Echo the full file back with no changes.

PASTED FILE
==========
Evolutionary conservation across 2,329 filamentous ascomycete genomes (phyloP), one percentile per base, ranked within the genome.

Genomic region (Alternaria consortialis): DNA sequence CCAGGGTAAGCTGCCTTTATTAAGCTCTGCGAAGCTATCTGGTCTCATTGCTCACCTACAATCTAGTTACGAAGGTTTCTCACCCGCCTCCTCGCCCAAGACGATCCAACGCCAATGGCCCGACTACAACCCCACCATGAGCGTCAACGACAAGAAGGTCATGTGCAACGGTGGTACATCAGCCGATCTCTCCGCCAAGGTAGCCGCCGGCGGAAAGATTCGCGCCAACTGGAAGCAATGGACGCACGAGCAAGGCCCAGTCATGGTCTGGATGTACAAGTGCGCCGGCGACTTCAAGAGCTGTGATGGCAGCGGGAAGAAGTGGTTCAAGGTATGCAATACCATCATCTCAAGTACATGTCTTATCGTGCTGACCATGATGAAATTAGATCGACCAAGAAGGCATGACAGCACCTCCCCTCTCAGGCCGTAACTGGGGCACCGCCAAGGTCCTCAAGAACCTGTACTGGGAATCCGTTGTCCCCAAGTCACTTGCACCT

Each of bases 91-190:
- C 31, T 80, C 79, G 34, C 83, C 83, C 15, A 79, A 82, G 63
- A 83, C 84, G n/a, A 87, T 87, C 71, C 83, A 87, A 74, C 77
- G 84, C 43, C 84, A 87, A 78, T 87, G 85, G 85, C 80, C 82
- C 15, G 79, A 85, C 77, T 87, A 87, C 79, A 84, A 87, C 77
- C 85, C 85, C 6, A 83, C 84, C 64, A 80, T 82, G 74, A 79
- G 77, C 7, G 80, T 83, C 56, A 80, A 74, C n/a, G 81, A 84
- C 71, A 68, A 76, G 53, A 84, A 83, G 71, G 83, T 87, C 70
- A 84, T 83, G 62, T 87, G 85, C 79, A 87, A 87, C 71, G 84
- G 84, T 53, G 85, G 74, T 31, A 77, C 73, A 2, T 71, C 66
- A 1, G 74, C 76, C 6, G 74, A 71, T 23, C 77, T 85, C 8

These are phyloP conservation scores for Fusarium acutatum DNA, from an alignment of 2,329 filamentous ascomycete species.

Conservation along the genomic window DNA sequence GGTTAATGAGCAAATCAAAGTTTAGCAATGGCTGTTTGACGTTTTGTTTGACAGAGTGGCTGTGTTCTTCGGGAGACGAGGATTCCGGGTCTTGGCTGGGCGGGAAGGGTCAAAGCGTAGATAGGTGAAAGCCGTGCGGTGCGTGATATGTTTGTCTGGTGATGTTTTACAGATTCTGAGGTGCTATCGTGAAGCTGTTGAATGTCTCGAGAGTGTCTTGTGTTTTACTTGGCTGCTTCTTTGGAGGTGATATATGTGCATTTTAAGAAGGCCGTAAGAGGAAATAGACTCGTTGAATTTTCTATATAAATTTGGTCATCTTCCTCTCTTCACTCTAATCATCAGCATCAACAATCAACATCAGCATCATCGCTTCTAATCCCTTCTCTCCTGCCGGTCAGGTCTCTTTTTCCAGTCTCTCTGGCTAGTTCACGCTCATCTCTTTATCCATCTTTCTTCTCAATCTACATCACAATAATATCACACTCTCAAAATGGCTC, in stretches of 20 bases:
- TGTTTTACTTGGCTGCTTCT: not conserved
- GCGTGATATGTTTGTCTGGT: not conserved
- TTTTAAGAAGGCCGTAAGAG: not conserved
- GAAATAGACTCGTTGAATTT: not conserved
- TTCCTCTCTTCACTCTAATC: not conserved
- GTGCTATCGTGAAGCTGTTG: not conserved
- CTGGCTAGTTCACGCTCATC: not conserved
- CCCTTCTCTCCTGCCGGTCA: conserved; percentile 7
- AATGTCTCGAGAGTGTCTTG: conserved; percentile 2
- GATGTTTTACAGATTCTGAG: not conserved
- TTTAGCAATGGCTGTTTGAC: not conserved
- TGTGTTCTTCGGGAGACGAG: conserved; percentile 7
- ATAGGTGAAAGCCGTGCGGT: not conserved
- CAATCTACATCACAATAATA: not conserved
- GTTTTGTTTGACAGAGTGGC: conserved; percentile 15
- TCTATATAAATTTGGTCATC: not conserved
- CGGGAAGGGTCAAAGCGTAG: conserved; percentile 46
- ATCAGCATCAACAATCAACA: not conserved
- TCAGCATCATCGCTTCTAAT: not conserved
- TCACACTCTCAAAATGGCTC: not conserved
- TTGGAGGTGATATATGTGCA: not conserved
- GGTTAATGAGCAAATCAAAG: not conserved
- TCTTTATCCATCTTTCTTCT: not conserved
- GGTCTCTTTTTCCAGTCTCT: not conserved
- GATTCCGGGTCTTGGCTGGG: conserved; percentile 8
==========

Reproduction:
Evolutionary conservation across 2,329 filamentous ascomycete genomes (phyloP), one percentile per base, ranked within the genome.

Genomic region (Alternaria consortialis): DNA sequence CCAGGGTAAGCTGCCTTTATTAAGCTCTGCGAAGCTATCTGGTCTCATTGCTCACCTACAATCTAGTTACGAAGGTTTCTCACCCGCCTCCTCGCCCAAGACGATCCAACGCCAATGGCCCGACTACAACCCCACCATGAGCGTCAACGACAAGAAGGTCATGTGCAACGGTGGTACATCAGCCGATCTCTCCGCCAAGGTAGCCGCCGGCGGAAAGATTCGCGCCAACTGGAAGCAATGGACGCACGAGCAAGGCCCAGTCATGGTCTGGATGTACAAGTGCGCCGGCGACTTCAAGAGCTGTGATGGCAGCGGGAAGAAGTGGTTCAAGGTATGCAATACCATCATCTCAAGTACATGTCTTATCGTGCTGACCATGATGAAATTAGATCGACCAAGAAGGCATGACAGCACCTCCCCTCTCAGGCCGTAACTGGGGCACCGCCAAGGTCCTCAAGAACCTGTACTGGGAATCCGTTGTCCCCAAGTCACTTGCACCT

Each of bases 91-190:
- C 31, T 80, C 79, G 34, C 83, C 83, C 15, A 79, A 82, G 63
- A 83, C 84, G n/a, A 87, T 87, C 71, C 83, A 87, A 74, C 77
- G 84, C 43, C 84, A 87, A 78, T 87, G 85, G 85, C 80, C 82
- C 15, G 79, A 85, C 77, T 87, A 87, C 79, A 84, A 87, C 77
- C 85, C 85, C 6, A 83, C 84, C 64, A 80, T 82, G 74, A 79
- G 77, C 7, G 80, T 83, C 56, A 80, A 74, C n/a, G 81, A 84
- C 71, A 68, A 76, G 53, A 84, A 83, G 71, G 83, T 87, C 70
- A 84, T 83, G 62, T 87, G 85, C 79, A 87, A 87, C 71, G 84
- G 84, T 53, G 85, G 74, T 31, A 77, C 73, A 2, T 71, C 66
- A 1, G 74, C 76, C 6, G 74, A 71, T 23, C 77, T 85, C 8

These are phyloP conservation scores for Fusarium acutatum DNA, from an alignment of 2,329 filamentous ascomycete species.

Conservation along the genomic window DNA sequence GGTTAATGAGCAAATCAAAGTTTAGCAATGGCTGTTTGACGTTTTGTTTGACAGAGTGGCTGTGTTCTTCGGGAGACGAGGATTCCGGGTCTTGGCTGGGCGGGAAGGGTCAAAGCGTAGATAGGTGAAAGCCGTGCGGTGCGTGATATGTTTGTCTGGTGATGTTTTACAGATTCTGAGGTGCTATCGTGAAGCTGTTGAATGTCTCGAGAGTGTCTTGTGTTTTACTTGGCTGCTTCTTTGGAGGTGATATATGTGCATTTTAAGAAGGCCGTAAGAGGAAATAGACTCGTTGAATTTTCTATATAAATTTGGTCATCTTCCTCTCTTCACTCTAATCATCAGCATCAACAATCAACATCAGCATCATCGCTTCTAATCCCTTCTCTCCTGCCGGTCAGGTCTCTTTTTCCAGTCTCTCTGGCTAGTTCACGCTCATCTCTTTATCCATCTTTCTTCTCAATCTACATCACAATAATATCACACTCTCAAAATGGCTC, in stretches of 20 bases:
- TGTTTTACTTGGCTGCTTCT: not conserved
- GCGTGATATGTTTGTCTGGT: not conserved
- TTTTAAGAAGGCCGTAAGAG: not conserved
- GAAATAGACTCGTTGAATTT: not conserved
- TTCCTCTCTTCACTCTAATC: not conserved
- GTGCTATCGTGAAGCTGTTG: not conserved
- CTGGCTAGTTCACGCTCATC: not conserved
- CCCTTCTCTCCTGCCGGTCA: conserved; percentile 7
- AATGTCTCGAGAGTGTCTTG: conserved; percentile 2
- GATGTTTTACAGATTCTGAG: not conserved
- TTTAGCAATGGCTGTTTGAC: not conserved
- TGTGTTCTTCGGGAGACGAG: conserved; percentile 7
- ATAGGTGAAAGCCGTGCGGT: not conserved
- CAATCTACATCACAATAATA: not conserved
- GTTTTGTTTGACAGAGTGGC: conserved; percentile 15
- TCTATATAAATTTGGTCATC: not conserved
- CGGGAAGGGTCAAAGCGTAG: conserved; percentile 46
- ATCAGCATCAACAATCAACA: not conserved
- TCAGCATCATCGCTTCTAAT: not conserved
- TCACACTCTCAAAATGGCTC: not conserved
- TTGGAGGTGATATATGTGCA: not conserved
- GGTTAATGAGCAAATCAAAG: not conserved
- TCTTTATCCATCTTTCTTCT: not conserved
- GGTCTCTTTTTCCAGTCTCT: not conserved
- GATTCCGGGTCTTGGCTGGG: conserved; percentile 8